Women who smoke for many years may increase their risk of developing breast cancer. New research shows that for women who had smoked for 40 years or longer, the risk of breast cancer was 60% higher than that of women who had never smoked.
Among those who smoked 20 cigarettes or more a day for 40 years, the increased risk rose to 83%.
“Our findings suggest that smoking of very long duration and high intensity may be associated with increased risk of breast cancer,” said the researchers, who say that few studies have looked at whether risk of breast cancer is associated with long term smoking.
The researchers, from Albert Einstein College of Medicine, Bronx, New York, examined the association between cigarette smoking and incidence of breast cancer in a cohort of women who had smokedfor up to 40 years at recruitment in the early 1980s; the women were subsequently followed for an average of 10.6 years (International Journal of Cancer 2002:100:723-8).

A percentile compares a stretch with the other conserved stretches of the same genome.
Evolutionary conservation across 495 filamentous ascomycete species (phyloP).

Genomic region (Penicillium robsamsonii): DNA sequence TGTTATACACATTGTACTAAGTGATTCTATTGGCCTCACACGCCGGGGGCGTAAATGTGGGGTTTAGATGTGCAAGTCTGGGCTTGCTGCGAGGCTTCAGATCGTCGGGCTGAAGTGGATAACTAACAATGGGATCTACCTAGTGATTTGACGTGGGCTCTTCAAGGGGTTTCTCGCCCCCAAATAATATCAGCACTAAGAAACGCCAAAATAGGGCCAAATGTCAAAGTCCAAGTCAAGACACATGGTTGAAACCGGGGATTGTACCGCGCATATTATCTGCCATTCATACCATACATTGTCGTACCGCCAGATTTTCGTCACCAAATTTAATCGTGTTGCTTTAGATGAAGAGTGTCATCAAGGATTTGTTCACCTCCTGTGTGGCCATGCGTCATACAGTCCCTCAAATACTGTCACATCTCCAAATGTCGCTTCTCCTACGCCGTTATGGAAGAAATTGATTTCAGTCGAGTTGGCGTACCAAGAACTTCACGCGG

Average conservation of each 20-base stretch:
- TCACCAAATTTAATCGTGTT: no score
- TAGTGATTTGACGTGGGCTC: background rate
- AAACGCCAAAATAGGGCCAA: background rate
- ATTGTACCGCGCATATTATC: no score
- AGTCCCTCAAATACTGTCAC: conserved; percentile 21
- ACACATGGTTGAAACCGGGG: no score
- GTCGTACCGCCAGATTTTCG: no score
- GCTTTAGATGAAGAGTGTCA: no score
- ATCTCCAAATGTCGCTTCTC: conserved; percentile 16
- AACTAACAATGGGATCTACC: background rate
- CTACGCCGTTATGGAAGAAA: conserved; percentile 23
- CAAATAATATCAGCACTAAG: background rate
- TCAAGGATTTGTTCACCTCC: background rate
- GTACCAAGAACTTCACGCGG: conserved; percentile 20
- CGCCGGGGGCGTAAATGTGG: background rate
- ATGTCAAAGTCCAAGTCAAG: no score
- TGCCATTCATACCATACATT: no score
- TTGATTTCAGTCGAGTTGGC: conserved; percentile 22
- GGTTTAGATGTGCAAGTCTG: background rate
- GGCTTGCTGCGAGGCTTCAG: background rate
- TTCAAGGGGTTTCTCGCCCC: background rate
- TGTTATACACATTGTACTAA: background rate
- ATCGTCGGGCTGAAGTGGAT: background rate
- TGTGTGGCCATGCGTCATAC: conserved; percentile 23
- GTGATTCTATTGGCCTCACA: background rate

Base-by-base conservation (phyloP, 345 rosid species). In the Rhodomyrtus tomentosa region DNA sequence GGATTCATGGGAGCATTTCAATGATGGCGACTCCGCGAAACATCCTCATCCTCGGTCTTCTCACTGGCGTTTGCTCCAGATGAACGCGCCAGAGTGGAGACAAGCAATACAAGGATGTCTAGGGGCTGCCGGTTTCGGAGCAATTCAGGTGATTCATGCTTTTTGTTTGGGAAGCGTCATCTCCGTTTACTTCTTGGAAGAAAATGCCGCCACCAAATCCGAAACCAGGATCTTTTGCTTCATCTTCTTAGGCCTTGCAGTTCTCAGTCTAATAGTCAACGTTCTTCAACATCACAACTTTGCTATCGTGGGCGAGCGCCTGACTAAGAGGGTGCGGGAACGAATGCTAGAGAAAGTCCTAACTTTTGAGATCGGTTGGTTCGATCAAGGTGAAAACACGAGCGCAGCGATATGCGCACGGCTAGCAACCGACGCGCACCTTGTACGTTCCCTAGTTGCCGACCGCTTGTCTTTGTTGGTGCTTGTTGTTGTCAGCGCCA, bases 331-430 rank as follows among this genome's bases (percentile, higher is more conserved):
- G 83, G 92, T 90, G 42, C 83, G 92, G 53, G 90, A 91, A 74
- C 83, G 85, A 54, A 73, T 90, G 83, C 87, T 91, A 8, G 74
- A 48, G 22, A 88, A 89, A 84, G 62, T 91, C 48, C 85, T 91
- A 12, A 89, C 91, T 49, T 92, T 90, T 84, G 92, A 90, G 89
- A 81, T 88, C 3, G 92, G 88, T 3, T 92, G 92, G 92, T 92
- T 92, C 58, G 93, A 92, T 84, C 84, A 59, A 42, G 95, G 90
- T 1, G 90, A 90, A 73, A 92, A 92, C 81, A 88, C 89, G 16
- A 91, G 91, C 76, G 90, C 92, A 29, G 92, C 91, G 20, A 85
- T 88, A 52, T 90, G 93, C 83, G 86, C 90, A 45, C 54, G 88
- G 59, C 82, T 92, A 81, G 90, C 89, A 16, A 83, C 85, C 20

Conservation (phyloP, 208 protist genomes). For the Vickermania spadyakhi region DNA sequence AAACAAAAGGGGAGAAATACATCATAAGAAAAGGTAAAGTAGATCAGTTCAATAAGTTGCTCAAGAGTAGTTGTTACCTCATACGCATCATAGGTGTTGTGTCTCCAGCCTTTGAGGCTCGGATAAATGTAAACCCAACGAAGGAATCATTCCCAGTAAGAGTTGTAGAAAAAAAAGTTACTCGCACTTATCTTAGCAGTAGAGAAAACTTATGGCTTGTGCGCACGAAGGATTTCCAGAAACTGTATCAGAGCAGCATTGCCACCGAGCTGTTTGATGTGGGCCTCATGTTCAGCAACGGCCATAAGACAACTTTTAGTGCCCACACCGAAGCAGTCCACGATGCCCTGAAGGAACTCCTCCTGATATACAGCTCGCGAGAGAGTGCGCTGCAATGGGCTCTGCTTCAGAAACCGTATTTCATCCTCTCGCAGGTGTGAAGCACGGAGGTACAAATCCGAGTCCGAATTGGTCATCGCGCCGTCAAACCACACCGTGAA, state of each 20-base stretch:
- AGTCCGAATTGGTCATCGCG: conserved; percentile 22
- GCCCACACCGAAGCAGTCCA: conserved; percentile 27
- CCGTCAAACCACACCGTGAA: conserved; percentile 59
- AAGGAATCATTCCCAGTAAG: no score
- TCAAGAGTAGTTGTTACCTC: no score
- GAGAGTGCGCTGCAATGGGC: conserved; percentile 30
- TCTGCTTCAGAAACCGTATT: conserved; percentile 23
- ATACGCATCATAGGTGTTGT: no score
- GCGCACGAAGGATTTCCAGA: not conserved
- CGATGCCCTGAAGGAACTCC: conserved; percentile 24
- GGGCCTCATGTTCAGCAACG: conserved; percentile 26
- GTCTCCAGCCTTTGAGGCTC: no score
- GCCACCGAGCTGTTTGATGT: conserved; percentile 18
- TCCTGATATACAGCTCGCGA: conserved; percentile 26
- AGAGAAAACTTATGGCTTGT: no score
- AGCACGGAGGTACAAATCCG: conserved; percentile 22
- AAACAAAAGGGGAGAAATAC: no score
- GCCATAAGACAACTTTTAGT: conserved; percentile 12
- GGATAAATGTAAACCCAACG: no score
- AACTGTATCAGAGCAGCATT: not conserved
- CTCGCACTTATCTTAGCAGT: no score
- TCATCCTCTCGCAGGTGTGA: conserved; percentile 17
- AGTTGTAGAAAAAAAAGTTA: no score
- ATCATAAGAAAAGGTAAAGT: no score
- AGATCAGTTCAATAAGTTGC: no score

The research, using data from almost 90 000 women in the Canadian national breast screening study, found that smoking intensity, smoking duration, years since smoking started, and pack years ofcigarette consumption had positive associations with breast cancer risk. But age at which smoking began and years since quitting among former smokers were not clearly associated with risk.
The researchers said that the positive association between smoking and breast cancer risk was driven largely by women who had smoked for 40 years, especially those who had smoked 20 cigarettes a day or more.
The study found that women who had smoked either at least one pack of cigarettes a day for 40 years or at least two packs a day for 20 years were at noticeably higher risk than women who accrued the same number of pack years over a shorter duration.
It adds, “Our findings, with respect to risk in association with duration of smoking years since smoking commencement and years since quitting, suggest that smoking may act primarily as an initiator rather than as a promoter of breast cancer, as has been hypothesised with respect to colorectal cancer.”
The researchers say that tobacco smoke contains many potentially harmful substances, including nitrogen oxides, volatile aldehydes, alkenes, and aromatic hydrocarbons, which may act differentlyand at different stages in the development of breast cancer.
They add, “Since prospective cohort studies that have examined breast cancer incidence in relation to smoking duration of 30-40 years or more are scarce, confirmatory data are needed.”